Quote of the day: LIBERACE

May 30, 2013


There’s been a long, headache-inducing debate about the question of straight male actors “playing gay”—whether it’ll ruin careers, whether audiences will find the actor hot, and on and on. It’s a nonsense issue that social progress has begun to render irrelevant, and Michael Douglas’s spectacular performance as Liberace demonstrates a rarely discussed benefit. Freed from his trademark macho sulk, Douglas gains all sorts of unexpected charisma—he’s genuinely funny and surprisingly sexy, even with his toupee off, looking like an unshelled tortoise. His eyes lit with amused intelligence, Douglas’s Liberace is your classic “bossy bottom,” a gleeful narcissist who treats his hangers-on as a mirror (sometimes literally: he pressures Scott [Thorson, his boyfriend] to get plastic surgery to look like a younger version of him). And yet the man’s a charmer. He’s playful, even when he’s selling the world a line. In bed, the two have loving, affectionate exchanges, candid about their histories. Liberace jokes with Scott about the rumors—ones he encourages, of course—that he’s engaged to the Olympic champion Sonja Henie. “As if I would marry an ice skater,” he scoffs. “Please. I mean, those thighs!”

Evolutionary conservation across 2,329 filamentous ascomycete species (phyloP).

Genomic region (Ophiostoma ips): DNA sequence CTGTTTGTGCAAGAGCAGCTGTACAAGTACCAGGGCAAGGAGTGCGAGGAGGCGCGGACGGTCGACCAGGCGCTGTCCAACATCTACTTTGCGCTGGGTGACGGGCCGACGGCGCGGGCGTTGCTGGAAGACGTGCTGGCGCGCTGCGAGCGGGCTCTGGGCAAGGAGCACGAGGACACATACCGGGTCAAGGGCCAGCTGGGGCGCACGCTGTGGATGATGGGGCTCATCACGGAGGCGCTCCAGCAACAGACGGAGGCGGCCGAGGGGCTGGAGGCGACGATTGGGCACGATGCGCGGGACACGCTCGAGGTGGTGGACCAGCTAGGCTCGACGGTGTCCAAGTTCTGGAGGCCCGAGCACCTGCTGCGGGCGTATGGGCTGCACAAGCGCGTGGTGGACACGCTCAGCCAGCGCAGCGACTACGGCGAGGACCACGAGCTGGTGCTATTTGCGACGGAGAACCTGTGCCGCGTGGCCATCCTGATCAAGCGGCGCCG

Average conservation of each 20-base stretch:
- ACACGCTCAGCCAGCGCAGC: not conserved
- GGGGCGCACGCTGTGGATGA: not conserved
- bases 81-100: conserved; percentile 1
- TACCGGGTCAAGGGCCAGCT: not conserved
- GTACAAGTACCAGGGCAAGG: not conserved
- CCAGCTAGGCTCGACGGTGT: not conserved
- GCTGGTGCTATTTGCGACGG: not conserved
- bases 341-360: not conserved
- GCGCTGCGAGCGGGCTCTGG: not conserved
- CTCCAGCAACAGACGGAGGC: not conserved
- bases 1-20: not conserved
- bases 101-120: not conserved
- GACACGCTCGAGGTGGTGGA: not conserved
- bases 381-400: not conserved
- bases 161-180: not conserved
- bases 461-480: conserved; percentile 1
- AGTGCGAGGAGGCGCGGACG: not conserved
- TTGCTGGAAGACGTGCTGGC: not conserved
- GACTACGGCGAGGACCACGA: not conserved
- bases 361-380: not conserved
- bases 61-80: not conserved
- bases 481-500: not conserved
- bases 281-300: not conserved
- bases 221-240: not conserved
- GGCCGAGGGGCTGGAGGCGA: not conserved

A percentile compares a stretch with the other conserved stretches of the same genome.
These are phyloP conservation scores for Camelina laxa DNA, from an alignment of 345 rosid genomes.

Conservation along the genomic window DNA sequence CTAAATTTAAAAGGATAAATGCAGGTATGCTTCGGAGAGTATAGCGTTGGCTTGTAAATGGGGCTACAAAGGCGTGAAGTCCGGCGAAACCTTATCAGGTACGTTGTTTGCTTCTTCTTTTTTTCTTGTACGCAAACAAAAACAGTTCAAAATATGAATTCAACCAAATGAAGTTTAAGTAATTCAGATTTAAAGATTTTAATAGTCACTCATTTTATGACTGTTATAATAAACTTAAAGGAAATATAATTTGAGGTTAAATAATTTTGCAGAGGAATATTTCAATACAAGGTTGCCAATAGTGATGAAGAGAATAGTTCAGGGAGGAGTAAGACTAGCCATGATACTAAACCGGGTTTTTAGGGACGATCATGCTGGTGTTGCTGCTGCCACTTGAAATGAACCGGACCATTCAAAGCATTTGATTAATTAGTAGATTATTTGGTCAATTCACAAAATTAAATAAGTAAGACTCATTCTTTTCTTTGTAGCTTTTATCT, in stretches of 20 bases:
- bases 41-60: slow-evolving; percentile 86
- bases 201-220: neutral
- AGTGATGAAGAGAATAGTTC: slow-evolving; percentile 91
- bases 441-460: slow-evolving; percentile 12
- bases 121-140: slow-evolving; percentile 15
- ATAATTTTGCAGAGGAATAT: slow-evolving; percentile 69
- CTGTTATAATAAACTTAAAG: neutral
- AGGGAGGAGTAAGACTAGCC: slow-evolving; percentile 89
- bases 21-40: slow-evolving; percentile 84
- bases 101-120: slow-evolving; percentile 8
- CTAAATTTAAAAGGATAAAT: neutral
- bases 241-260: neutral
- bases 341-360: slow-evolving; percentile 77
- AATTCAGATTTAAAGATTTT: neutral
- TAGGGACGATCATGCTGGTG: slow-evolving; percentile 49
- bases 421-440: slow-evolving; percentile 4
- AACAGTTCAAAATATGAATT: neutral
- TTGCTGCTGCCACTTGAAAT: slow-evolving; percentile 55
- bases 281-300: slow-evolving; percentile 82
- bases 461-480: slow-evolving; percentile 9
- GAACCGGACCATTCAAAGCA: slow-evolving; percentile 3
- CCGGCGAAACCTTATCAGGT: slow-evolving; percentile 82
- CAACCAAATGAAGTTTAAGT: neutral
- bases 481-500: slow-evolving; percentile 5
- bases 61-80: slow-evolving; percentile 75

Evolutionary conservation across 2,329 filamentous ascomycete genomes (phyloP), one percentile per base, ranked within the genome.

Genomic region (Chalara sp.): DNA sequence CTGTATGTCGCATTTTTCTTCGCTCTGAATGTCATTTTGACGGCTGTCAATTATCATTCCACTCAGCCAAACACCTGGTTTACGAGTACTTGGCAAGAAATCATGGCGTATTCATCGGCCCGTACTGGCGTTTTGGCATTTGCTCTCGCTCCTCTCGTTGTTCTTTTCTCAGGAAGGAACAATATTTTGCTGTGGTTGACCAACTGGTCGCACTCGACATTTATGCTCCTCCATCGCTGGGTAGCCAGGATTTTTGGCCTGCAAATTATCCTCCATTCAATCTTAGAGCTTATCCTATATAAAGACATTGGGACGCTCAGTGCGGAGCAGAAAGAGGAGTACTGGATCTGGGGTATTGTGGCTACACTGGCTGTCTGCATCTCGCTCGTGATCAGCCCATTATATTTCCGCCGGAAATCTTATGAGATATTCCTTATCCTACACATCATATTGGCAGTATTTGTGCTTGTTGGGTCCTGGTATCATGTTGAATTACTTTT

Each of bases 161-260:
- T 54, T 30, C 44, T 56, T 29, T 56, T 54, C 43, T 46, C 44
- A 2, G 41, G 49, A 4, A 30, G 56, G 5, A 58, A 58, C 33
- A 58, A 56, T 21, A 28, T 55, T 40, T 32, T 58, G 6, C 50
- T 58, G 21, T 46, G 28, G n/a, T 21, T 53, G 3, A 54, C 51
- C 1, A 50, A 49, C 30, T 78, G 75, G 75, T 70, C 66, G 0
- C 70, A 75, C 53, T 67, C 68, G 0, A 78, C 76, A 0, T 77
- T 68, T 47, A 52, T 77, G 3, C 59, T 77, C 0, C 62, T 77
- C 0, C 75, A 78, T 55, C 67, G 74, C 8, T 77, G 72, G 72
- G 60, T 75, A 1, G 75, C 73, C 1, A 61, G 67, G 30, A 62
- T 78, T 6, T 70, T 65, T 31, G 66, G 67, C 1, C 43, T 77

The movie is frank, and often very funny, about Liberace’s sexual appetites, which he pursued without seeing any contradiction between them and his devout Catholicism. He has a penis implant, likes porn, and late in their relationship he pressures Scott to take risks that seem crazy for a closeted star, like sneaking into a sex store in ankle-length matching furs. When the camera captures Liberace peeking over a booth with a grin, the movie doesn’t pathologize his good time—from one perspective, he’s a sex addict; from another, a madcap adventurer. During an argument about what Scott will and won’t do in bed, Liberace does a hilariously profane imitation of the couple as a gay Ricky and Lucy. “Why am I the Lucy?” Scott complains. “Because I’m the bandleader,” Liberace explains, with impeccable logic. “With the night-club act.

— Emily Nussbaum, reviewing Steven Soderbergh’s Behind the Candelabra for The New Yorker

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